Notes on PHP Design Patterns, Part 1: Generating Objects and Flexible Object Programming

Design patterns are streamlined solutions to common problems. They provide guidelines that can be translated into code. This entry will focus on patterns used for Generating Objects and Flexible Object Programming; presenting the problem, solution and basic examples. The structure relies on Matt Zandstra's second edition of 'PHP Objects, Patterns, and Practice', the 'ZEND PHP 5 Certification STUDY GUIDE', Jack D Herrington's IBM Developer Works 'Five common PHP design patterns' as well as various other sources referenced at the bottom of this page.  

Generating Objects

  • The Singleton Pattern:

Problem: Certain resources (i.e.: database connections) can not be duplicated.

Solution: Create a class that can only be instantiated from within itself, by adding a private constructor to prevent object creation and a static method used for instantiation.

Example:

 class Database {
       // Stores a single Database instance.
       private static $_singleton;

       // Private constructor, meaning this class can not be instantiated 
       // from the external scope.
       private function __construct() {}

       // Method used for creating a single instance of this class.
       public static function getConnection() {
              if ( is_null( self::$_singleton ) ) {
                   self::$_singleton = new Database();
              }
              return self::$_singleton;
       }
 }
  • Registry Pattern:

Problem: Any object can be used as Singleton, without it being written that way.

Solution: Create a class that caches instantiated objects of the same type.

Example:

 class Registry {
       // Stores single instances of the same class.
       private static $_register;

       // Method used for fetching an instance of the requested class.
       public static function get( $className ) {
              // Check if the requested object exists in the $_register
              // array. If it does, return the object, otherwise throw 
              // an exception.
       }

       // Method used for adding an object to the registry.
       public static function add( $item, $className = null ) {
             // Add $item object to the self::$_register array,
             // having the $className value as key. If key is null,
             // use the $item class name.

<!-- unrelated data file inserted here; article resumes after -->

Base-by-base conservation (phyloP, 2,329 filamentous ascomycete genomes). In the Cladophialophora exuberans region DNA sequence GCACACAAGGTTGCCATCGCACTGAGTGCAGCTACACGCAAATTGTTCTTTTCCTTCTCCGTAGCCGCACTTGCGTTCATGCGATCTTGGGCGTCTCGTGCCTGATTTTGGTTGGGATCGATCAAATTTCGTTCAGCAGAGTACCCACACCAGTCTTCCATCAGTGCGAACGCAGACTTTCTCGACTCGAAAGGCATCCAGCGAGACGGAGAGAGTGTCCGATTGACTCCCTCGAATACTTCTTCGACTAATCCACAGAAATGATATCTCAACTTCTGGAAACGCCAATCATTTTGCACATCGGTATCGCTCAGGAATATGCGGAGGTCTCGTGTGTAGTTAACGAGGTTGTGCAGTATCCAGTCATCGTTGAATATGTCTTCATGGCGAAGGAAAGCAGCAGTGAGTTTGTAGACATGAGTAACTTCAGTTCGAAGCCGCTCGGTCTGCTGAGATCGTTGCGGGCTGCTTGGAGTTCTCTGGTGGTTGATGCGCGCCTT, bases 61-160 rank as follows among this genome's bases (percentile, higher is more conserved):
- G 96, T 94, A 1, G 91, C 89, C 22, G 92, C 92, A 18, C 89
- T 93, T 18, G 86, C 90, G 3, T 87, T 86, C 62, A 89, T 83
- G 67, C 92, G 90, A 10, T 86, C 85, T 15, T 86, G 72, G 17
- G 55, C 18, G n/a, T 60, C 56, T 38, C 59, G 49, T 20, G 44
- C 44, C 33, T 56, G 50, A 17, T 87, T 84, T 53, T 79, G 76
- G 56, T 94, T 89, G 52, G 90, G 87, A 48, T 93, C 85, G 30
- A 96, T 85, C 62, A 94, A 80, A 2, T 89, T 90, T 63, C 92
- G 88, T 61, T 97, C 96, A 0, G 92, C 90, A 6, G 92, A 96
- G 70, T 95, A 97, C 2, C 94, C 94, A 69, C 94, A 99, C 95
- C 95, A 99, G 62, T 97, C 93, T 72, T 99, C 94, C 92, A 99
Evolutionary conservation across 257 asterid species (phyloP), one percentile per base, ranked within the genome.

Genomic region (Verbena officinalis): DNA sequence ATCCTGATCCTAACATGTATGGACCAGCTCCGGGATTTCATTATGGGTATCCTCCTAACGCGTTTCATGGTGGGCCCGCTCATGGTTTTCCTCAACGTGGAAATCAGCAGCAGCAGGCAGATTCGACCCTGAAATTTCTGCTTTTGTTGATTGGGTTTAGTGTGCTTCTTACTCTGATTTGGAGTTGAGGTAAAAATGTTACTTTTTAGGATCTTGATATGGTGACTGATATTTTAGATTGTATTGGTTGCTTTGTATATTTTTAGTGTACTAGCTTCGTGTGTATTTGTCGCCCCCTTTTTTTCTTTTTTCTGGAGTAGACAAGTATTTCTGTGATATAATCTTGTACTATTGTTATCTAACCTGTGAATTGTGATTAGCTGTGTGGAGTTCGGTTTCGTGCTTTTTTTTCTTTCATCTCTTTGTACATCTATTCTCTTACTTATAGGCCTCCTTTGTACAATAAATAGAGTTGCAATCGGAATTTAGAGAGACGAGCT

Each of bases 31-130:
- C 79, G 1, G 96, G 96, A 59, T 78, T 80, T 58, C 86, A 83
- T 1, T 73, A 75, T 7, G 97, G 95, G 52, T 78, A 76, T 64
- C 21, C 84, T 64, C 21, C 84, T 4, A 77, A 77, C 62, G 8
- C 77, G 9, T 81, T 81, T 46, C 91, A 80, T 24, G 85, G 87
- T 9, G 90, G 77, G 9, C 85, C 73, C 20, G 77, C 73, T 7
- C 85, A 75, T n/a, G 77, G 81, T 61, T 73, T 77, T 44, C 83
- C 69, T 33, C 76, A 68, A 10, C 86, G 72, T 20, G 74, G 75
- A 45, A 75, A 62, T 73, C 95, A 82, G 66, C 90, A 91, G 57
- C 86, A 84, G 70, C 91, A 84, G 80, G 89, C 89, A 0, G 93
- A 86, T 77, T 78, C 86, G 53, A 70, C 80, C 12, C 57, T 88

}

       // Method used for checking if an object exists in the $_register
       // array.
       public static function exists( $className ) {
            // Check if the array key with value $className exists,
            // and return true. If it doesn't exist, return false.
       }
 }
  • Factory Method Pattern:

Problem: To avoid tight coupling, we require a class that creates objects.

Solution: Create a class that creates new instances of requested objects.

Example:

class User {
      public function __construct( $id ) {
             // Code
      }
}
class UserFactory {
      // Return a new instance of the 'User' class.
      public static function create( $id ) { 
             return new User( $id );
      }
}
  • Abstract Factory Pattern:

Problem: Similarly to the Factory Pattern, to avoid tight coupling, we require classes that create related sets of objects.

Solution: Create classes that create new instances of one or more specialised classes, that handle the same task in different ways (i.e.: configuration store, or user objects).

Example:

class ConfigurationStoreFactory {
      // Returns an instance of a class that can handle the requested
      // type of configuration store.
      public static function getStore( $type ) {
              switch ( strtolower( $type ) ) {
                     case "xml":
                          return new Configuration_XML();
                          break;
                     case "ini":
                          return new Configuration_INI();
                          break;
                     default: